Firstly it is important to know why you use sugar in your baking.  Now I hear you thinking "because it makes it taste sweet!"  (Duh!).  Yes but apart from that, why do you need sugar in your baking.  The sugar content in your baking is part of a complex chemical reaction which help define the colour, rise and texture of your culinary creations and it is not something that is simply replicated by another, possibly artificial, ingredient.

I will tell you here and now, if you substitute your normal caster/granulated sugar in baking with any of these alternatives, yes it will taste slightly different, yes the rise will not be the same, yes the texture will be slightly different and yes there may even be a slight aftertaste depending on the substitute you use.  BUT, and it's a big rounded glorious but, you will save calories and reduce your carb intake meaning that you can at least be slightly smug, feel less guilty and more virtuous.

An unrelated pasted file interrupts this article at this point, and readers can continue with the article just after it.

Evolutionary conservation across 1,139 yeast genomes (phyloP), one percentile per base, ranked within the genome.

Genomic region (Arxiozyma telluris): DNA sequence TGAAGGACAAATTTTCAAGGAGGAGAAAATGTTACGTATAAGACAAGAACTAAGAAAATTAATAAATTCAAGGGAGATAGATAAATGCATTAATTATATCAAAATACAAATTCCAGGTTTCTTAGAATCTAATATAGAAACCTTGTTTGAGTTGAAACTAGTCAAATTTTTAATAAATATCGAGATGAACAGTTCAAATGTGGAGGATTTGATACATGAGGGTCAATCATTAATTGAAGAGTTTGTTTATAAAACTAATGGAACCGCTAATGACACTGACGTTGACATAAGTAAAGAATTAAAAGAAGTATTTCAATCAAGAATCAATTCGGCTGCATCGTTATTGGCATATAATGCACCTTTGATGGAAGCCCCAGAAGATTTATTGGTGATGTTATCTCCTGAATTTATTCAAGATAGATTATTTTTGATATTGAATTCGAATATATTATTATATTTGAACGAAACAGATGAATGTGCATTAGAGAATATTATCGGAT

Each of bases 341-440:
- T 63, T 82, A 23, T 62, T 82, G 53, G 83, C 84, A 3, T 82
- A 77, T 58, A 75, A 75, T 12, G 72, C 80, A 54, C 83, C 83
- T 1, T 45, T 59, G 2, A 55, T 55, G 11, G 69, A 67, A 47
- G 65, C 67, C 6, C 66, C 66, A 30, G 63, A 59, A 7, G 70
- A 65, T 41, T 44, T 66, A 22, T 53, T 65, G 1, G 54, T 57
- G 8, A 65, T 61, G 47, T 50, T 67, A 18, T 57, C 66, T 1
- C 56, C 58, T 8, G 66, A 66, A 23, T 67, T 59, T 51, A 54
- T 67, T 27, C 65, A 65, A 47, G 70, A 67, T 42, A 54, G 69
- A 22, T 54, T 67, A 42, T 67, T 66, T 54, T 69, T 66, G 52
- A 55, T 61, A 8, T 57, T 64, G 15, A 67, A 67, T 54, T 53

Dieters and diabetics unite, I write this blog for you.

Here are the substitutes I do not recommend:


  • Aspartame, low volume, poor rise, compact texture, biscuit flavour, doesn't brown (Bad)
  • Saccharin, dense, firm and rubbery, strong nasty aftertaste (Bad)
  • Sucralose, doesn't rise, doesn't brown, tastes brown and gummy with a strong metallic taste (Bad)
  • Sucralose Sugar Blend, Half sugar, half Sucralose - dense, barely browns, tight texture (Ugly)


So that's "The Bad and The Ugly", what about "The Good".

Stevia (generic name) or Truvia (UK brand name).

I would like to firstly state that I am not in any way endorsed by any companies.  I am merely sharing this information based upon my own experience!